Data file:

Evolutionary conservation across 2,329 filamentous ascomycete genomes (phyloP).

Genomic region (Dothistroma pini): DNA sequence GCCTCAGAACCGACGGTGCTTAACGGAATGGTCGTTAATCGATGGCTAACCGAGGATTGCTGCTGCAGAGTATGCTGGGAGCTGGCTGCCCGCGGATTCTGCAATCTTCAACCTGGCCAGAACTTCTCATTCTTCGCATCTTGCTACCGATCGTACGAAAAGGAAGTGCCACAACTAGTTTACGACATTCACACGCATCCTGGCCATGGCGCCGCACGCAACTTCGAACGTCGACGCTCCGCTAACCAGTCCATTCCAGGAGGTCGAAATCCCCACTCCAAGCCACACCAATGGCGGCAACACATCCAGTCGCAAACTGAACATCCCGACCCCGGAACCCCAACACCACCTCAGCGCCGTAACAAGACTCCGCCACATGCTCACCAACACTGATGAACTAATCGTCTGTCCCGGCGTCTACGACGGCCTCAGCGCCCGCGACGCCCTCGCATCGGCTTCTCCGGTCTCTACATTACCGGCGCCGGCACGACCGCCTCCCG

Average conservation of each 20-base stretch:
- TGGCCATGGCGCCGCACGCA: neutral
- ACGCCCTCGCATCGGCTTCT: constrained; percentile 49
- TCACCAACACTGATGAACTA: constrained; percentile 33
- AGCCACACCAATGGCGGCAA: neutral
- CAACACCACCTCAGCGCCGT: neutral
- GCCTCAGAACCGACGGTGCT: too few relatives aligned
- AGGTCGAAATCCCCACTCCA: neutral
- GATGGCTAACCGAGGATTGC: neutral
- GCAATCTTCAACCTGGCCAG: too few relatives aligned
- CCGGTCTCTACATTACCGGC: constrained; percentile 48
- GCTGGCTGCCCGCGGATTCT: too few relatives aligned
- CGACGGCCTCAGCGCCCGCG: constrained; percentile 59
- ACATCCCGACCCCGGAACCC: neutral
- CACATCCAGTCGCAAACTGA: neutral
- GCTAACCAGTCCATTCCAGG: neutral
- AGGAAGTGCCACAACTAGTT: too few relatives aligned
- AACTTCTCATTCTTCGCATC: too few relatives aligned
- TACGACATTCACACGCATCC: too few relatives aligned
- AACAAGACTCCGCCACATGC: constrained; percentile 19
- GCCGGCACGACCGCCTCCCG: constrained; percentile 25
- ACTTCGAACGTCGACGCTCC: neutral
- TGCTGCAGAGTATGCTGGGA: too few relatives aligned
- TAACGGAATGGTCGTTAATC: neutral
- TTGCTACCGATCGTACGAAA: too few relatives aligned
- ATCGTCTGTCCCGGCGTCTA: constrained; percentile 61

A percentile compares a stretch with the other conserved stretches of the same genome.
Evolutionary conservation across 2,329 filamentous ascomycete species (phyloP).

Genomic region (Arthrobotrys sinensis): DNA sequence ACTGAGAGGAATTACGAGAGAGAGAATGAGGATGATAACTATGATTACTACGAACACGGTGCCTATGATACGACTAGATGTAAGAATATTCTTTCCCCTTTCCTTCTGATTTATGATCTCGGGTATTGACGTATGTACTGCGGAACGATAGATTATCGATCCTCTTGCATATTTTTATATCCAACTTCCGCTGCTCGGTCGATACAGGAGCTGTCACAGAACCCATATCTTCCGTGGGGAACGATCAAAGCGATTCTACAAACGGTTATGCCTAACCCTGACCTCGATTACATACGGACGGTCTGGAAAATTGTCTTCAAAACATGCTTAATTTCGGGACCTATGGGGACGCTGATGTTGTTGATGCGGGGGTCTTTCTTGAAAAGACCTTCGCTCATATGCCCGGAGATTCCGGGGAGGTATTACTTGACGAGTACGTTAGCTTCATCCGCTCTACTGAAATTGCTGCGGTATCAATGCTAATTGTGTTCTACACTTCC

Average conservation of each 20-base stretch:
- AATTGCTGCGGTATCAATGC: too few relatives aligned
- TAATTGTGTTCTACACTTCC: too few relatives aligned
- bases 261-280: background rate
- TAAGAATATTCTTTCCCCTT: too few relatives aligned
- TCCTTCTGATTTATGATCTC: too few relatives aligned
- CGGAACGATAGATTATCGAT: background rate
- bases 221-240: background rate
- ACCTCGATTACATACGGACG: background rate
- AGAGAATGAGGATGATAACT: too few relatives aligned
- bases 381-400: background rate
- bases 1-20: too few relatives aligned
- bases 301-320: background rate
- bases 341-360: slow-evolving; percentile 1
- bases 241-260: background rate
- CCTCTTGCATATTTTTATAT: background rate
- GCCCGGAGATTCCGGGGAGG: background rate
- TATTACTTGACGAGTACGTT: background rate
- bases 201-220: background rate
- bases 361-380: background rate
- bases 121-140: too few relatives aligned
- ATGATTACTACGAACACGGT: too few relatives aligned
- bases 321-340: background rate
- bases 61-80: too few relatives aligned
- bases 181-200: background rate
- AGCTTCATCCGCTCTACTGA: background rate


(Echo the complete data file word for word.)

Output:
Evolutionary conservation across 2,329 filamentous ascomycete genomes (phyloP).

Genomic region (Dothistroma pini): DNA sequence GCCTCAGAACCGACGGTGCTTAACGGAATGGTCGTTAATCGATGGCTAACCGAGGATTGCTGCTGCAGAGTATGCTGGGAGCTGGCTGCCCGCGGATTCTGCAATCTTCAACCTGGCCAGAACTTCTCATTCTTCGCATCTTGCTACCGATCGTACGAAAAGGAAGTGCCACAACTAGTTTACGACATTCACACGCATCCTGGCCATGGCGCCGCACGCAACTTCGAACGTCGACGCTCCGCTAACCAGTCCATTCCAGGAGGTCGAAATCCCCACTCCAAGCCACACCAATGGCGGCAACACATCCAGTCGCAAACTGAACATCCCGACCCCGGAACCCCAACACCACCTCAGCGCCGTAACAAGACTCCGCCACATGCTCACCAACACTGATGAACTAATCGTCTGTCCCGGCGTCTACGACGGCCTCAGCGCCCGCGACGCCCTCGCATCGGCTTCTCCGGTCTCTACATTACCGGCGCCGGCACGACCGCCTCCCG

Average conservation of each 20-base stretch:
- TGGCCATGGCGCCGCACGCA: neutral
- ACGCCCTCGCATCGGCTTCT: constrained; percentile 49
- TCACCAACACTGATGAACTA: constrained; percentile 33
- AGCCACACCAATGGCGGCAA: neutral
- CAACACCACCTCAGCGCCGT: neutral
- GCCTCAGAACCGACGGTGCT: too few relatives aligned
- AGGTCGAAATCCCCACTCCA: neutral
- GATGGCTAACCGAGGATTGC: neutral
- GCAATCTTCAACCTGGCCAG: too few relatives aligned
- CCGGTCTCTACATTACCGGC: constrained; percentile 48
- GCTGGCTGCCCGCGGATTCT: too few relatives aligned
- CGACGGCCTCAGCGCCCGCG: constrained; percentile 59
- ACATCCCGACCCCGGAACCC: neutral
- CACATCCAGTCGCAAACTGA: neutral
- GCTAACCAGTCCATTCCAGG: neutral
- AGGAAGTGCCACAACTAGTT: too few relatives aligned
- AACTTCTCATTCTTCGCATC: too few relatives aligned
- TACGACATTCACACGCATCC: too few relatives aligned
- AACAAGACTCCGCCACATGC: constrained; percentile 19
- GCCGGCACGACCGCCTCCCG: constrained; percentile 25
- ACTTCGAACGTCGACGCTCC: neutral
- TGCTGCAGAGTATGCTGGGA: too few relatives aligned
- TAACGGAATGGTCGTTAATC: neutral
- TTGCTACCGATCGTACGAAA: too few relatives aligned
- ATCGTCTGTCCCGGCGTCTA: constrained; percentile 61

A percentile compares a stretch with the other conserved stretches of the same genome.
Evolutionary conservation across 2,329 filamentous ascomycete species (phyloP).

Genomic region (Arthrobotrys sinensis): DNA sequence ACTGAGAGGAATTACGAGAGAGAGAATGAGGATGATAACTATGATTACTACGAACACGGTGCCTATGATACGACTAGATGTAAGAATATTCTTTCCCCTTTCCTTCTGATTTATGATCTCGGGTATTGACGTATGTACTGCGGAACGATAGATTATCGATCCTCTTGCATATTTTTATATCCAACTTCCGCTGCTCGGTCGATACAGGAGCTGTCACAGAACCCATATCTTCCGTGGGGAACGATCAAAGCGATTCTACAAACGGTTATGCCTAACCCTGACCTCGATTACATACGGACGGTCTGGAAAATTGTCTTCAAAACATGCTTAATTTCGGGACCTATGGGGACGCTGATGTTGTTGATGCGGGGGTCTTTCTTGAAAAGACCTTCGCTCATATGCCCGGAGATTCCGGGGAGGTATTACTTGACGAGTACGTTAGCTTCATCCGCTCTACTGAAATTGCTGCGGTATCAATGCTAATTGTGTTCTACACTTCC

Average conservation of each 20-base stretch:
- AATTGCTGCGGTATCAATGC: too few relatives aligned
- TAATTGTGTTCTACACTTCC: too few relatives aligned
- bases 261-280: background rate
- TAAGAATATTCTTTCCCCTT: too few relatives aligned
- TCCTTCTGATTTATGATCTC: too few relatives aligned
- CGGAACGATAGATTATCGAT: background rate
- bases 221-240: background rate
- ACCTCGATTACATACGGACG: background rate
- AGAGAATGAGGATGATAACT: too few relatives aligned
- bases 381-400: background rate
- bases 1-20: too few relatives aligned
- bases 301-320: background rate
- bases 341-360: slow-evolving; percentile 1
- bases 241-260: background rate
- CCTCTTGCATATTTTTATAT: background rate
- GCCCGGAGATTCCGGGGAGG: background rate
- TATTACTTGACGAGTACGTT: background rate
- bases 201-220: background rate
- bases 361-380: background rate
- bases 121-140: too few relatives aligned
- ATGATTACTACGAACACGGT: too few relatives aligned
- bases 321-340: background rate
- bases 61-80: too few relatives aligned
- bases 181-200: background rate
- AGCTTCATCCGCTCTACTGA: background rate